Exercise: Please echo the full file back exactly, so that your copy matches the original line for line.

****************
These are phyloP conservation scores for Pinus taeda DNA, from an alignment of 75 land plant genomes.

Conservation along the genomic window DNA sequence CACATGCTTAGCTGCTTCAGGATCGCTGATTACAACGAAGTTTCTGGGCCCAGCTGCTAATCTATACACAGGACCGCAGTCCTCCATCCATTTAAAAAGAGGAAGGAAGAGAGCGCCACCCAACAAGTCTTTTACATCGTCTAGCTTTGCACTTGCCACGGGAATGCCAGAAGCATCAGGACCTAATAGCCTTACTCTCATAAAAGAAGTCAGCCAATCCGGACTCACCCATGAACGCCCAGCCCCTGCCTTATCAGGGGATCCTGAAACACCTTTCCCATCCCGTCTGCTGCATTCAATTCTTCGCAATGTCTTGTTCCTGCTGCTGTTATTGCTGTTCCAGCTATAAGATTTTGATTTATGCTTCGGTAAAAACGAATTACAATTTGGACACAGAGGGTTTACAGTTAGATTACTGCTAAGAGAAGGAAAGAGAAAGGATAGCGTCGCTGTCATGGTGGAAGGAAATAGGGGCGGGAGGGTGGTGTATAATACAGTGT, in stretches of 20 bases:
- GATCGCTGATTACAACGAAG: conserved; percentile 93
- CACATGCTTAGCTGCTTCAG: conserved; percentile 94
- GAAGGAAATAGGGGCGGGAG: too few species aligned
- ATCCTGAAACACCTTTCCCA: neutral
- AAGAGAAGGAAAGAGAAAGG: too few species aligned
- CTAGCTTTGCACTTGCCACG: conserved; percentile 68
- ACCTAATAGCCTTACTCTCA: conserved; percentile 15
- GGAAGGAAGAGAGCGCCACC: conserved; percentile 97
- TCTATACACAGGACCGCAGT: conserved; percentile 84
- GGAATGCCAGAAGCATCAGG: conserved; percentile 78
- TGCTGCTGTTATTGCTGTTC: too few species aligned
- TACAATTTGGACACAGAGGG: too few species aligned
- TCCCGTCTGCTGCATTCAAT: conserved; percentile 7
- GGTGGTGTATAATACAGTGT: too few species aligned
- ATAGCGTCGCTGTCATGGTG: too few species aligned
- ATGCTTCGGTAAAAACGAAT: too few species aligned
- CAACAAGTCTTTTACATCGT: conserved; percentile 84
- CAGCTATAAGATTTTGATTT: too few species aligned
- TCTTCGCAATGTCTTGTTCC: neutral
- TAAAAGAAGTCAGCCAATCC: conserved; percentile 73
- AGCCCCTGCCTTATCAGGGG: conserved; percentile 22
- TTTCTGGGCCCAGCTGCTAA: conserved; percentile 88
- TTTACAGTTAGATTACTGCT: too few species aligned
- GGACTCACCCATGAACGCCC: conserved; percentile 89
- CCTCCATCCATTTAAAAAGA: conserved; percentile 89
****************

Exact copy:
These are phyloP conservation scores for Pinus taeda DNA, from an alignment of 75 land plant genomes.

Conservation along the genomic window DNA sequence CACATGCTTAGCTGCTTCAGGATCGCTGATTACAACGAAGTTTCTGGGCCCAGCTGCTAATCTATACACAGGACCGCAGTCCTCCATCCATTTAAAAAGAGGAAGGAAGAGAGCGCCACCCAACAAGTCTTTTACATCGTCTAGCTTTGCACTTGCCACGGGAATGCCAGAAGCATCAGGACCTAATAGCCTTACTCTCATAAAAGAAGTCAGCCAATCCGGACTCACCCATGAACGCCCAGCCCCTGCCTTATCAGGGGATCCTGAAACACCTTTCCCATCCCGTCTGCTGCATTCAATTCTTCGCAATGTCTTGTTCCTGCTGCTGTTATTGCTGTTCCAGCTATAAGATTTTGATTTATGCTTCGGTAAAAACGAATTACAATTTGGACACAGAGGGTTTACAGTTAGATTACTGCTAAGAGAAGGAAAGAGAAAGGATAGCGTCGCTGTCATGGTGGAAGGAAATAGGGGCGGGAGGGTGGTGTATAATACAGTGT, in stretches of 20 bases:
- GATCGCTGATTACAACGAAG: conserved; percentile 93
- CACATGCTTAGCTGCTTCAG: conserved; percentile 94
- GAAGGAAATAGGGGCGGGAG: too few species aligned
- ATCCTGAAACACCTTTCCCA: neutral
- AAGAGAAGGAAAGAGAAAGG: too few species aligned
- CTAGCTTTGCACTTGCCACG: conserved; percentile 68
- ACCTAATAGCCTTACTCTCA: conserved; percentile 15
- GGAAGGAAGAGAGCGCCACC: conserved; percentile 97
- TCTATACACAGGACCGCAGT: conserved; percentile 84
- GGAATGCCAGAAGCATCAGG: conserved; percentile 78
- TGCTGCTGTTATTGCTGTTC: too few species aligned
- TACAATTTGGACACAGAGGG: too few species aligned
- TCCCGTCTGCTGCATTCAAT: conserved; percentile 7
- GGTGGTGTATAATACAGTGT: too few species aligned
- ATAGCGTCGCTGTCATGGTG: too few species aligned
- ATGCTTCGGTAAAAACGAAT: too few species aligned
- CAACAAGTCTTTTACATCGT: conserved; percentile 84
- CAGCTATAAGATTTTGATTT: too few species aligned
- TCTTCGCAATGTCTTGTTCC: neutral
- TAAAAGAAGTCAGCCAATCC: conserved; percentile 73
- AGCCCCTGCCTTATCAGGGG: conserved; percentile 22
- TTTCTGGGCCCAGCTGCTAA: conserved; percentile 88
- TTTACAGTTAGATTACTGCT: too few species aligned
- GGACTCACCCATGAACGCCC: conserved; percentile 89
- CCTCCATCCATTTAAAAAGA: conserved; percentile 89